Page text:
My Turn: Solar, trees and climate change

  • Wendell State Forest. FILE PHOTO

Published: 1/11/2023 10:42:56 PM
Modified: 1/11/2023 10:39:49 PM

Last month, the 2022 Massachusetts Climate Change Assessment was released. Among the most urgent impacts of climate change to the commonwealth stated in the report was forest health degradation, caused by warming temperatures, increased precipitation, increased wildfire frequency, and increasing pest occurrence.

The opinion page of this newspaper regularly include letters expressing contempt for clear-cutting for commercial solar arrays, while disregarding the benefits of solar power. They want to save all the trees to protect us from the harmful carbon emissions solar arrays help end. Such logic fails to see the forest for the trees.

The notion of preserving every tree in the forest even made its way into a survey issued by my local open space and recreation committee. One question asked how much I valued the preservation of forests to mitigate climate change. It read to me like a carefully framed question to influence opinions and elicit specific responses to validate the pursuit of a certain agenda informed by disingenuous claims made repeatedly in the newspaper.

Nobody is disputing the benefits of forests, and nobody is seeking to supplant too much forest with solar panels. Forests and solar panels can co-exist to benefit and complement each other, but citizens weren’t asked that question.

Solar panels provide more carbon neutral energy than trees recapture, an inconvenient truth for some. Put another way, in light of the danger climate change poses to forests: Commercial solar arrays do more to protect the forest than the trees cleared to build it. Indeed, we also need to dramatically decrease our fossil fuel usage for it to be a meaningful impact. But we can’t decrease fossil fuel usage without more alternative energy sources to replace fossil fuels, and most of the state’s energy consumption still comes from those fossil fuels.

Another often-cited alternative to clear-cutting trees is to relegate solar arrays to roofs and parking lots, an unhelpful solution also perpetuated by Jacob Olivera (D-Ludlow), who was recently elected to state Senate.

“There are plenty of rooftops and parking lots where solar should be placed,” he said. “That is why I’ve filed H.4331 to give cities and towns the tools they need to prevent the clear-cutting of land for solar farms.”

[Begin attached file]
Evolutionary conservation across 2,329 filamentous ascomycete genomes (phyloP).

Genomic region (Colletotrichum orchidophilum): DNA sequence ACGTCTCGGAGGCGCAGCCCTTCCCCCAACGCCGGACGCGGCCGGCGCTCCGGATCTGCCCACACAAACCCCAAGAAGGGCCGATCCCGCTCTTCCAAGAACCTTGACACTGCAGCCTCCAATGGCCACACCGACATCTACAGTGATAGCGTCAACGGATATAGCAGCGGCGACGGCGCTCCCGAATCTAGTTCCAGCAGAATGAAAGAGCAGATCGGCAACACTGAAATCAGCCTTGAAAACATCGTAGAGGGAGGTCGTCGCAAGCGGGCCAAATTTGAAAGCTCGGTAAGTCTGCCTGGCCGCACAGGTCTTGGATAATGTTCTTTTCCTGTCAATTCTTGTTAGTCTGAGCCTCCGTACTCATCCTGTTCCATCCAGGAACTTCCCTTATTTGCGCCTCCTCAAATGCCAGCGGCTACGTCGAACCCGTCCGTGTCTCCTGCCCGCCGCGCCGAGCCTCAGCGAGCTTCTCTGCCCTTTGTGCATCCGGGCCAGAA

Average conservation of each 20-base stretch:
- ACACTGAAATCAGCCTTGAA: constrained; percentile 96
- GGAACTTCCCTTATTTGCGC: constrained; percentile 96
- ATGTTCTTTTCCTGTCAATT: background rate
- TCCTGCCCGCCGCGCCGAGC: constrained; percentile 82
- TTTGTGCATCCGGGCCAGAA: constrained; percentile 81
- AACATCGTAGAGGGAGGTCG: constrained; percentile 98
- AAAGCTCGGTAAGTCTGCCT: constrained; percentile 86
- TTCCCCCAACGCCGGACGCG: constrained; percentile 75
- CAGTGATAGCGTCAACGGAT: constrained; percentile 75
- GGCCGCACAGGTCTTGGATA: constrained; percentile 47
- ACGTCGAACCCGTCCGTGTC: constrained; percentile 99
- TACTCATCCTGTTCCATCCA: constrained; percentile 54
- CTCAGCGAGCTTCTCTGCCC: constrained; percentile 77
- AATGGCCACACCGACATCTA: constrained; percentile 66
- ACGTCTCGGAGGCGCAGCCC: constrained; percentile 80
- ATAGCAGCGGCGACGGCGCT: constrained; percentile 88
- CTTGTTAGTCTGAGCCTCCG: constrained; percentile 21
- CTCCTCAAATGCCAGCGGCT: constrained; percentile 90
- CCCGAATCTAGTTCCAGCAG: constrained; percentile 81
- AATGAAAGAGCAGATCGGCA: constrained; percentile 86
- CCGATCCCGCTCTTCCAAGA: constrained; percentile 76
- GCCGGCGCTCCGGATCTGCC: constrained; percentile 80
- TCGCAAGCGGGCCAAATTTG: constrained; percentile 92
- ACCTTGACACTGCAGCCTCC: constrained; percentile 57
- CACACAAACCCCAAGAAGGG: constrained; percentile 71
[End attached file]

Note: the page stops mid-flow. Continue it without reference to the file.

I hope Beacon Hill is more thoughtful than the Democrat from Ludlow. Relegating solar panels to roofs and parking lots is an astoundingly inefficient solution. It is dangerous and irresponsible for a civic leader to validate it like an unproven claim of a stolen election.

The strategy would release more greenhouse gases and take an unreasonable amount of time. Each roof and parking lot would be a separate project starting from scratch. Dirty trucks would need to deliver solar panels to more sites, dirty equipment would be used to build solar canopies over parking lots, contractors would need to drive to more locations, and it will all cost much, much more to accomplish. Then there is the added cost of removing and replacing an array when it comes time to repair or replace a roof.

Those who oppose commercial solar arrays in certain locations don’t seem to understand or acknowledge the fact that developers need an array to be economically viable, as well. It needs to be located near appropriate access to the electric grid, for example. And you won’t find that access to the grid where nobody goes.

We don’t have time on our side when it comes to mitigating the effects of climate change. It is going to require a certain amount of sacrifice from all of us, whether we like it or not. It’s the price we pay for not addressing climate sooner. We have to clear-cut some trees as one part of the solution. Massachusetts has plenty of forest. Forests make up over 60% of the commonwealth, and we can always plant more trees. There is no time for disingenuous arguments, local obstruction, and pandering politicians. There won’t be forests to recapture carbon if we don’t make the necessary sacrifice now. We need to start seeing the forest for the trees.

Michael Seward lives in Shelburne.


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